Does Al Qaeda Really Control Syria’s Border With Israel?

For all the talk about jihadi fighters at the gate, the reality is a bit more complex

On the surface, it was another victory for Al Qaeda.

Months after ISIS made its advance across Iraq and Syria, Jabhat al-Nusra—an Al Qaeda affiliate—reportedly captured the city of Quneitra from the forces of Syrian President Bashar al-Assad. Located in the Golan Heights, 15 miles from the Syrian-Israeli border, it was supposedly a new stronghold from which the terrorist group could control the region.

Al Qaeda, it would seem, was standing at Israel’s doorstep.

The reality, however, is a bit more complicated. It wasn’t Nusra alone that steamrolled Assad’s forces. In truth, a surprising coalition of six different armed groups—including both Islamists and moderates supported by the United States—carried out the takeover.

Here’s a list of the militias that took part in the offensive:

Jabhat al-Nusra

Al Qaeda’s affiliate on the ground in Syria, this group is ISIS’ main jihadi rival. ISIS was itself once part of Al Qaeda, but was notoriously kicked out for its brutal tactics.

Harakat Ahrar al-Sham 

One of the most effective rebel forces in Syria, it has close ties to Al Qaeda and has fought against ISIS on several occasions. It’s also a member of the Islamic Front, a fellowship of Islamist militias fighting against Assad.

The Jihad Brigades in the Golan and Quneitra

This little-known group appears to be ideologically sympathetic to Al Qaeda (at least based on its social media activity). Another militia in Iraq goes by the same name, but it’s unclear if there is any relation between the two.

Jama’at beit al-Maqdis al-Islamia in the Golan and Houran

According to As-Safir, an Arabic language daily in Lebanon, this little-known Islamist militia has ties to ISIS, and its fighters consist of Egyptians and Palestinians.

Syria Revolutionaries Front  

Also known as the Syrian Rebel Front, this is an alliance of 14 brigades from the Free Syrian Army that formed an armed opposition group together. Membership consists of defected Syrian military personnel and volunteers who have been fighting the Assad regime since 2011. The effort began in 2013 in hopes of serving as a counterweight to the newly formed Islamic Front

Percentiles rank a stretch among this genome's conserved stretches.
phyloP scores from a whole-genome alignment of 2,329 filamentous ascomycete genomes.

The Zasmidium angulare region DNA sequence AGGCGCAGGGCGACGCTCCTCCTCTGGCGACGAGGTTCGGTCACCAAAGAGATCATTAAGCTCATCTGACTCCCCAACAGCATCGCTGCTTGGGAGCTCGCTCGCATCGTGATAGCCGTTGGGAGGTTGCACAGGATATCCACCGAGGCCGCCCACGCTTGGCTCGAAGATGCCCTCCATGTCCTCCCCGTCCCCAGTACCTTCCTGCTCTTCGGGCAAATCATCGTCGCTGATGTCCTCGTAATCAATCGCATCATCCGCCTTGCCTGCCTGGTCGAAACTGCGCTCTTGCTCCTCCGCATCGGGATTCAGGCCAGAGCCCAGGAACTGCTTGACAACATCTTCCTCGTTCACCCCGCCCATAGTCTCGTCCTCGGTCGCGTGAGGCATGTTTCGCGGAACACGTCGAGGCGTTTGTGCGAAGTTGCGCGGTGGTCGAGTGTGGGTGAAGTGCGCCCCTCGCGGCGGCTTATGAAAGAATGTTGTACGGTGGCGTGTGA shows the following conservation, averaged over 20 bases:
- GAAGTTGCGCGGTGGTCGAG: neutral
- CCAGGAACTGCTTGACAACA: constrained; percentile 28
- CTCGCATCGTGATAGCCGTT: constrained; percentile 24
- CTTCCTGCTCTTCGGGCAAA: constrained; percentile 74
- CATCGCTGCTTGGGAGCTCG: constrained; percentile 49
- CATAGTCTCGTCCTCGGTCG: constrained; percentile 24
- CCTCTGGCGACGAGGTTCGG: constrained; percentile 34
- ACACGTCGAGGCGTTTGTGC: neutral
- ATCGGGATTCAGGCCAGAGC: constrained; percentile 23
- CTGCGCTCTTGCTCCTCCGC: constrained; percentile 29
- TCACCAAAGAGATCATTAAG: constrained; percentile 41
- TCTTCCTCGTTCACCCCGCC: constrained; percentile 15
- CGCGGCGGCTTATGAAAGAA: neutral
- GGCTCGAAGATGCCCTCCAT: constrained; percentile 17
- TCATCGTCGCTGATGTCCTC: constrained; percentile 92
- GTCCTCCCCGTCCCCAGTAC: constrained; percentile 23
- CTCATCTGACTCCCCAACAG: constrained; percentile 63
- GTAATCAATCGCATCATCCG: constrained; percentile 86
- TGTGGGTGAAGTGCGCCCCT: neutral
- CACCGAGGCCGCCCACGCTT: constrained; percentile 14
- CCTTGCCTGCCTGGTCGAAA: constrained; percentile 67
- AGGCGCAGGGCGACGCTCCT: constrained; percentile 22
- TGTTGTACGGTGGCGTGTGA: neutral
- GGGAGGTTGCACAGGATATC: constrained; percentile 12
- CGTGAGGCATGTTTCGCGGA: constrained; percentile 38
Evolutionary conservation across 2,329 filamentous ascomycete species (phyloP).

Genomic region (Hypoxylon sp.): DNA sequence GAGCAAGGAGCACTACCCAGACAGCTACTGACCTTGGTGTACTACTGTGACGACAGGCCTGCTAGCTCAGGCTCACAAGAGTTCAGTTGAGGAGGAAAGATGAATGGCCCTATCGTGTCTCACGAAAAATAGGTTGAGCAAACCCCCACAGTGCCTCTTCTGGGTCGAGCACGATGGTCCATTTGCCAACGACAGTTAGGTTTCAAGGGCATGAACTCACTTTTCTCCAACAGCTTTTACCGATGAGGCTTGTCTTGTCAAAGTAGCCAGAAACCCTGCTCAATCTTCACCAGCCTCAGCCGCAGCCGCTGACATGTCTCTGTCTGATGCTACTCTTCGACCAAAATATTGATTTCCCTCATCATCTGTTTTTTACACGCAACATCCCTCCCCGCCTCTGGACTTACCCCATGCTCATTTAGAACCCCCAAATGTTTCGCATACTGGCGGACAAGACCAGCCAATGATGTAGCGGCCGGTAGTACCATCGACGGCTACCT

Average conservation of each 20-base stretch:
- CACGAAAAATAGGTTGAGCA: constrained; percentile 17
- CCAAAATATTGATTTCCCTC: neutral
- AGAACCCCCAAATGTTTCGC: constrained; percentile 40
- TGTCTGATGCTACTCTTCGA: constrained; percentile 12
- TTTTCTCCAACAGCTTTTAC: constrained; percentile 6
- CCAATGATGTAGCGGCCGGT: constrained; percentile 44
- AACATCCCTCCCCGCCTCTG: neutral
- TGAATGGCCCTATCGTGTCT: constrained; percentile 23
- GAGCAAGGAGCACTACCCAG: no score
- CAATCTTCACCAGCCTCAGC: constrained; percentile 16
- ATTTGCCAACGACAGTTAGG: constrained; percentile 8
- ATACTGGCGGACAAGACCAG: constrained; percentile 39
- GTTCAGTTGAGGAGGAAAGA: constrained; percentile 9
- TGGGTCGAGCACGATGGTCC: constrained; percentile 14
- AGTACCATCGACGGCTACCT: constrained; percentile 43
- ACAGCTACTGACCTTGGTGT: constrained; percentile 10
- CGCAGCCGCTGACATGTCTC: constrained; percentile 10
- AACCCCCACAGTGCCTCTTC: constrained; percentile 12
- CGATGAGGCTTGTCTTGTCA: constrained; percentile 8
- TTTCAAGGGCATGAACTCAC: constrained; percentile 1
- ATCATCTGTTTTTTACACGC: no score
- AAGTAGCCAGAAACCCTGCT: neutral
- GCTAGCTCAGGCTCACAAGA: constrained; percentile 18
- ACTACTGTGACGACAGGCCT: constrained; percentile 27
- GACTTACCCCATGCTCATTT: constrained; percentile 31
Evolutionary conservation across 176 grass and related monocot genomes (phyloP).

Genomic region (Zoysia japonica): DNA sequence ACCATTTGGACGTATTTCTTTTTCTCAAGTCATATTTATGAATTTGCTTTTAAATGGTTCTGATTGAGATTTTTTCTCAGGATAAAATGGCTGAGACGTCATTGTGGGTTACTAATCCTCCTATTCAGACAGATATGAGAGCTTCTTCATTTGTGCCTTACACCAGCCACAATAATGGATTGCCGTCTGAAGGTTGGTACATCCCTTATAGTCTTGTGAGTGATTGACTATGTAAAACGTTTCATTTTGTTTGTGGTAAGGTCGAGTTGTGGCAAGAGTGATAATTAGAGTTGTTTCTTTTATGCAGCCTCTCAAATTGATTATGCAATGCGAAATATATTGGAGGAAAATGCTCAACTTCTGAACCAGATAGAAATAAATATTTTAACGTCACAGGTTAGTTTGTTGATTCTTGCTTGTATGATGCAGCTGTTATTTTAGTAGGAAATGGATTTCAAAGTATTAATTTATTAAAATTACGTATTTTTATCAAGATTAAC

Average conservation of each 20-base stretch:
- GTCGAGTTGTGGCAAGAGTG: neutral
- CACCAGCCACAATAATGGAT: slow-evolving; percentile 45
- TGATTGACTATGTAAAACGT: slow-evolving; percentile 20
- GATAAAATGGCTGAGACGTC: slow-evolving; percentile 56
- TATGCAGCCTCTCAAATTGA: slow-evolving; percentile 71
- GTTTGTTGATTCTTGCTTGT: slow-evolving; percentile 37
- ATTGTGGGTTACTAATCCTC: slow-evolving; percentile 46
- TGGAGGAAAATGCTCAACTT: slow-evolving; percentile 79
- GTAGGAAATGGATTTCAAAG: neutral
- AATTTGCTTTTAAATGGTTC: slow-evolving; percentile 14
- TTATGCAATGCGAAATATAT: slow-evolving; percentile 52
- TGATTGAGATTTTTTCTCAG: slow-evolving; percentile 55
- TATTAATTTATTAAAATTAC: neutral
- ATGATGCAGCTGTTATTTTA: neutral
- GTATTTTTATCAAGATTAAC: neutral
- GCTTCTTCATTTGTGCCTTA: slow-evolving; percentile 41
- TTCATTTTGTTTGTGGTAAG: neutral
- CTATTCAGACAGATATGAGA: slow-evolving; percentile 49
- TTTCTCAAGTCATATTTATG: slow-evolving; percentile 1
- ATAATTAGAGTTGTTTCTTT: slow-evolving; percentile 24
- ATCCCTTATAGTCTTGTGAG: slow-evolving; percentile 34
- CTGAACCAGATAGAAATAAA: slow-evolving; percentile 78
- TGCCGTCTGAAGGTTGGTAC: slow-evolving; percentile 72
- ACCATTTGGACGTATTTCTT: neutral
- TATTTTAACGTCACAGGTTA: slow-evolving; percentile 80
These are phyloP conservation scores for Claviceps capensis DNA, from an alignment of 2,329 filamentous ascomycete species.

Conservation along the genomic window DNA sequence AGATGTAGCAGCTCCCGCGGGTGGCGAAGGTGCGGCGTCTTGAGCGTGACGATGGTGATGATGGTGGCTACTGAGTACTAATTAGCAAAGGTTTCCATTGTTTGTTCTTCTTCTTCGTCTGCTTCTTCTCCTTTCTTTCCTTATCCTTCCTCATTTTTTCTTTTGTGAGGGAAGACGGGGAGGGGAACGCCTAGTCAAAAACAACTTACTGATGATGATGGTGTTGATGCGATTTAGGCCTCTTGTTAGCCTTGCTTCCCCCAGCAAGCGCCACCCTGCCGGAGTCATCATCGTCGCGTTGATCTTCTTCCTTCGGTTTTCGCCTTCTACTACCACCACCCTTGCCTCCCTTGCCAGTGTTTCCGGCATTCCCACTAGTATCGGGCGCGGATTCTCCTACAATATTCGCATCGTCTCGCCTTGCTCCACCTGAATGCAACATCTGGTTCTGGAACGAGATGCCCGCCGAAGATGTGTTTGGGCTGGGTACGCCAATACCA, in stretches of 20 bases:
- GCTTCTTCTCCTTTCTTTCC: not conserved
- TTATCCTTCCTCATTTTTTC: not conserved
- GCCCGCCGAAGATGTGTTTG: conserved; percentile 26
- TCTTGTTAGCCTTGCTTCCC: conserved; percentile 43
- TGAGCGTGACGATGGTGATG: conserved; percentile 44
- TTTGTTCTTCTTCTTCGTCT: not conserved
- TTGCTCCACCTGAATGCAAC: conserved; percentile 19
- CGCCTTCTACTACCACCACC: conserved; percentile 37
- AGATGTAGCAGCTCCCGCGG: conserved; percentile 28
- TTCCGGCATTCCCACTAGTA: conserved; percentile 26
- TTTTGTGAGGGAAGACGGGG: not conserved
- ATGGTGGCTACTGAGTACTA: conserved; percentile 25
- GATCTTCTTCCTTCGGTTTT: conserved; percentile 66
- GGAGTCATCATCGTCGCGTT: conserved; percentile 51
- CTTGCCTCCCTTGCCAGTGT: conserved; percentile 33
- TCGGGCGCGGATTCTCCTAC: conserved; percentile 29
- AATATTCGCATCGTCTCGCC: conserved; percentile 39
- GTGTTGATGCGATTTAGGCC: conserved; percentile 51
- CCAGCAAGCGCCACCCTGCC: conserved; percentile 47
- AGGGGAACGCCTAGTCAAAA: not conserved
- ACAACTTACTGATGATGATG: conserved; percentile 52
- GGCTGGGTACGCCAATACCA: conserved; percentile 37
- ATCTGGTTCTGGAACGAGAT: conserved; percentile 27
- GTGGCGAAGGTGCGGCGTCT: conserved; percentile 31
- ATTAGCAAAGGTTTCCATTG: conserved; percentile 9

Fallujah-Houran Brigade

One of the Free Syrian Army’s most prominent brigades, the group was once led by General Mohammed Yasser Aboud. A colonel in the Syrian Army who defected two years ago to join the rebels, Aboud was killed in battle in Daara, Syria, not far from Quneitra last year

Clearly, not all of these groups are brothers in arms. In fact, some are bitter enemies.

In the lead-up to the advance on Quneitra, the groups announced their coalition—though it’s still unclear exactly why they decided to join forces. Certainly, there are strategic concerns. In addition to its proximity to the Israeli border, Quneitra is also 43 miles from Damascus and could link the various rebel groups to other highly contested battle fronts near the Syrian capital.

Whether or not these groups will remain allies of convenience and find a way to govern Quneitra together is an open question. Some may be regretting the alliance already.

When the coalition took the city from Assad’s forces, Nusra abducted 45 United Nations peacekeepers. In response, the Fallujah-Houran Brigade quickly condemned the move, writing online (captured in the screen shot below) that the group was “not related to the harsh violation perpetrated by one of the Islamic factions during the battle.”


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